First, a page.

Featured Research

from universities, journals, and other organizations

Cardiovascular disease: The mechanics of prosthetic heart valves

Date:
December 20, 2012
Source:
The Agency for Science, Technology and Research (A*STAR)
Summary:
Computer simulations of blood flow through mechanical heart valves could pave the way for more individualized prosthetics.

Computer simulations of blood flow through mechanical heart valves could pave the way for more individualized prosthetics.

Related Articles


Every year, over 300,000 heart valve replacement operations are performed worldwide. Diseased valves are often replaced with mechanical heart valves (MHVs), which cannot yet be designed to suit each patient's specific needs. Complications such as blood clots can occur, which can require patients to take blood-thinning medication.

To investigate why such complications occur, Vinh-Tan Nguyen at A*STAR's Institute of High Performance Computing, Singapore, together with scientists at the National University of Singapore and institutions across the USA, have developed a new computer model to simulate the dynamics of blood flow through MHVs1.

"The current practice for heart valve replacement in patients is a one-size-fits-all approach where a patient is implanted with the best-fit valve available on the market," explains Nguyen. "The valves are well designed for general physiological conditions, but may not be suitable for each individual's particular heart condition."

The researchers focused on the blood flow dynamics in a prosthetic valve known as a bileaflet MHV. This type of MHV contains two mobile leaflets, or gates, which are held in place by hinges. The leaflets open and close in response to blood flow pressures through the valve. Little is known about the effect that the hinged leaflets have on blood dynamics, although such designs are suspected of causing blood clots.

The computer model developed by Nguyen and his team simulates pressure flows through bileaflet MHVs by representing blood vessels as a computational mesh, where calculations are performed for individual blocks of the mesh. Their crucial advance was in enabling this mesh to move and evolve in response to the leaflet movements.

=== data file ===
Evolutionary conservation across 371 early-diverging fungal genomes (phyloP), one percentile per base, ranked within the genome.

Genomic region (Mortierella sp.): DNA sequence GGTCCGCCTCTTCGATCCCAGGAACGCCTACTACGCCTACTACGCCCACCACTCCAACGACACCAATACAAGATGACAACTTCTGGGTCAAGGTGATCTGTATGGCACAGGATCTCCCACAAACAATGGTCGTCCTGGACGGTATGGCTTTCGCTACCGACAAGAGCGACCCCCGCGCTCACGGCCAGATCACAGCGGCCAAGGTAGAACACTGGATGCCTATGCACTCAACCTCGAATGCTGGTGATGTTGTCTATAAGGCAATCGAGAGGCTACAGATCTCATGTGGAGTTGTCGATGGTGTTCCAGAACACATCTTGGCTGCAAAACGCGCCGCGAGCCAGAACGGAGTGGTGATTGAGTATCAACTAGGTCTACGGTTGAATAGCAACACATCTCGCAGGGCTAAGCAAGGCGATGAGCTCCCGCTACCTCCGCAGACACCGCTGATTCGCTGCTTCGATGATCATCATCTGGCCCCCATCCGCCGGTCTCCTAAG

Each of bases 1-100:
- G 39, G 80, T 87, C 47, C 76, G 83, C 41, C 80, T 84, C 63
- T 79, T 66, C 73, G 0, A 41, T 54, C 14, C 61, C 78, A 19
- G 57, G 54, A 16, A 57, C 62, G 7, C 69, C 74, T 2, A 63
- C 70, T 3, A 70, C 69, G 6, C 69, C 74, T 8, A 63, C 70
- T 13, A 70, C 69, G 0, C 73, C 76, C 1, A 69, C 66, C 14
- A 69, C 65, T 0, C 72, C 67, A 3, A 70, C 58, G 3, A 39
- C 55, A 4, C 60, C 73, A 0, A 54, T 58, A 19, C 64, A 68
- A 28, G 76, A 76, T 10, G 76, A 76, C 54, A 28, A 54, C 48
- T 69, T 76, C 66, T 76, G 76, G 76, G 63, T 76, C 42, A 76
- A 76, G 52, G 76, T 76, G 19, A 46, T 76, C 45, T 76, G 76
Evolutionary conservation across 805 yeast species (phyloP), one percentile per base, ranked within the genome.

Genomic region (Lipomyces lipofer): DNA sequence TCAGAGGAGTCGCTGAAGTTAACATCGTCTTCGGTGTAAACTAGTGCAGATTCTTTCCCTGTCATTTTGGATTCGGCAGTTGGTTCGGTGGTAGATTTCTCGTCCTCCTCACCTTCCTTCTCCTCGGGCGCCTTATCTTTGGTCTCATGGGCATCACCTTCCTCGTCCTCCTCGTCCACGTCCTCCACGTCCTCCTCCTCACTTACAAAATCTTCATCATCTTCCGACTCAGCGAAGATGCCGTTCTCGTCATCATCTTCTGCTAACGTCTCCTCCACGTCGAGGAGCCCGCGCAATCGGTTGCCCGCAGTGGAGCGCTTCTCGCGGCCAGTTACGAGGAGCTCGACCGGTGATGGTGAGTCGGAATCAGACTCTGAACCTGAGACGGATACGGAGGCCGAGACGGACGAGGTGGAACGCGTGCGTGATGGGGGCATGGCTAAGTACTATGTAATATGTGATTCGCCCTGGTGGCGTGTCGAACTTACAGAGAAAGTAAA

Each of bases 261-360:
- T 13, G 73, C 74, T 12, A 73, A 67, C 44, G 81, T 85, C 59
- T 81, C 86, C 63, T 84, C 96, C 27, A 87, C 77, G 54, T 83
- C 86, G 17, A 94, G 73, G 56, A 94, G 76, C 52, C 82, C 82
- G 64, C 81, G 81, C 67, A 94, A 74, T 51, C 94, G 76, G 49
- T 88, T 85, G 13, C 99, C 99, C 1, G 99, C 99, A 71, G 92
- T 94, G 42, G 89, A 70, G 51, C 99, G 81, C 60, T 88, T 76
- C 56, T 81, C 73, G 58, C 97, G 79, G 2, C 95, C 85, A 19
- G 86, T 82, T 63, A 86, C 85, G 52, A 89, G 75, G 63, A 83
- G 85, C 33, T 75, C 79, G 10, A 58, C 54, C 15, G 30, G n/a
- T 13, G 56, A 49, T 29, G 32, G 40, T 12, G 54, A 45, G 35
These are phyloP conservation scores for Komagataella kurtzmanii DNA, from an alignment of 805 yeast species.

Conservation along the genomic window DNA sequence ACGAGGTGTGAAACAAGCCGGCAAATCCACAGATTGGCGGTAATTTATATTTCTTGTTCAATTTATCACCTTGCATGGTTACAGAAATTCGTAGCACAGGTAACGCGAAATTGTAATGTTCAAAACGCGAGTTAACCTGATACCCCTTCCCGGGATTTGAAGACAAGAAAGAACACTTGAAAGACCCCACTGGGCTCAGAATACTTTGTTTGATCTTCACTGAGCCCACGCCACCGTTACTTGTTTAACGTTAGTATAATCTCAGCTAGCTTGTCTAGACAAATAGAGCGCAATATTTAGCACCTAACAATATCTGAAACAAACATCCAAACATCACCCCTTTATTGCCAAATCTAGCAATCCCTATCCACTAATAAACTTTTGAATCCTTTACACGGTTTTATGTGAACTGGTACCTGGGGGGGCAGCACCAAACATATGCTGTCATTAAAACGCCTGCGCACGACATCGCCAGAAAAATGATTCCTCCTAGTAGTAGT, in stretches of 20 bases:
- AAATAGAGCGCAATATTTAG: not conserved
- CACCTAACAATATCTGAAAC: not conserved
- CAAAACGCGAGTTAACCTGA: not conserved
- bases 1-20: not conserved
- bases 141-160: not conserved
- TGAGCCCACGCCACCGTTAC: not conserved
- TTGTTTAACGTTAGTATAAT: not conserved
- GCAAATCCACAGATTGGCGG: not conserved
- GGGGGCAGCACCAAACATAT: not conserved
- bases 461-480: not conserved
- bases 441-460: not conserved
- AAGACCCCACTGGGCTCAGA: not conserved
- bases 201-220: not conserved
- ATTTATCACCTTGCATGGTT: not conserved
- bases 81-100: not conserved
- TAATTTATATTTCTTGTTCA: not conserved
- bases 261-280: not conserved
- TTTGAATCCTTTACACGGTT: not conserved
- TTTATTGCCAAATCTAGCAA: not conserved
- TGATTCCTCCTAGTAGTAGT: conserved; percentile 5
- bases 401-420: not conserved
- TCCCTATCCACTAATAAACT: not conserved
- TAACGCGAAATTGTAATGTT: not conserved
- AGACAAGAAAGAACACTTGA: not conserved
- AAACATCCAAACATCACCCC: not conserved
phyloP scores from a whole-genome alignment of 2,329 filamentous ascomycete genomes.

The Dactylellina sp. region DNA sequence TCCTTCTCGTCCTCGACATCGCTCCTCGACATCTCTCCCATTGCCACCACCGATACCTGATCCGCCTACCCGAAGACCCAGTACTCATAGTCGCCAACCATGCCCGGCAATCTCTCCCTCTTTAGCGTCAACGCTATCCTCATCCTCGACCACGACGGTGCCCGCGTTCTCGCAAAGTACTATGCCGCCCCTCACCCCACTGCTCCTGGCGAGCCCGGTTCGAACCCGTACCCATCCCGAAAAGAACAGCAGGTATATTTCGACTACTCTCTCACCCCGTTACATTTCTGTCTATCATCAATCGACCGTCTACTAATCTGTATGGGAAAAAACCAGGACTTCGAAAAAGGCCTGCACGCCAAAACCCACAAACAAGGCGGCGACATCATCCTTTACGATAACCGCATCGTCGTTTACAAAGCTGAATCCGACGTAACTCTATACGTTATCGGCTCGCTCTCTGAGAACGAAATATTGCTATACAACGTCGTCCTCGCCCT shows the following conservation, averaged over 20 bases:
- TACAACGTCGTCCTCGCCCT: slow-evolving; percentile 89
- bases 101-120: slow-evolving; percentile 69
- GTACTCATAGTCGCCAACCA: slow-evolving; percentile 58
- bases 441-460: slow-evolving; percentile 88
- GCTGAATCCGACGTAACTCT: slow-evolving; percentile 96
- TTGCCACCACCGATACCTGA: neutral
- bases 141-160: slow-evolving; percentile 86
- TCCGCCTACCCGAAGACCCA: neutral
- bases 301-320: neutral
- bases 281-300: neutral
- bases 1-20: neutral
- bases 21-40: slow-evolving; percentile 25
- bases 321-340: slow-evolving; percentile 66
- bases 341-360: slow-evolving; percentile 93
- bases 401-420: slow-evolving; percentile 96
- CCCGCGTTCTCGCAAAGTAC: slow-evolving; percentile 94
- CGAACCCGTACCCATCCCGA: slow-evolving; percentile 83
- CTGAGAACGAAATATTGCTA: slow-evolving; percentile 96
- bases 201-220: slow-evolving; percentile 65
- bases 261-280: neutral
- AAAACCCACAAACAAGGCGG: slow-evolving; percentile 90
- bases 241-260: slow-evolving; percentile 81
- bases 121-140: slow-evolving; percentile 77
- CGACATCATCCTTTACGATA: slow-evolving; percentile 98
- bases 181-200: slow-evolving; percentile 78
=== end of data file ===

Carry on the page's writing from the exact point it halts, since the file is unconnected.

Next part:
The researchers validated their computer model through laboratory experiments with a full 3D reproduction of the heart's circulation system. Particle imaging equipment allowed them to visualize the fluid dynamics under different scenarios including pulsatile flow, which follows the pattern of a typical cardiac cycle.

"We obtained good agreement between our computer simulations and the experiments in terms of the magnitude and velocity of blood flow through the leaflets," states Nguyen. The researchers also found that leaflet hinges might play a vital role in clotting, because individual hinges have different tolerances that can disrupt normal blood flow and cause stress in the vein walls.

This research is a first crucial step in understanding the impact of MHVs on blood flow. "Ultimately we hope to provide doctors with a tool to evaluate blood flow dynamics and other related aspects in patients with newly implanted valves," says Nguyen.

The A*STAR-affiliated researchers contributing to this research are from the Institute of High Performance Computing.


Story Source:

The above story is based on materials provided by The Agency for Science, Technology and Research (A*STAR). Note: Materials may be edited for content and length.


Journal Reference:

  1. Vinh-Tan Nguyen, Yee Han Kuan, Po-Yu Chen, Liang Ge, Fotis Sotiropoulos, Ajit P. Yoganathan, Hwa Liang Leo. Experimentally Validated Hemodynamics Simulations of Mechanical Heart Valves in Three Dimensions. Cardiovascular Engineering and Technology, 2011; 3 (1): 88 DOI: 10.1007/s13239-011-0077-z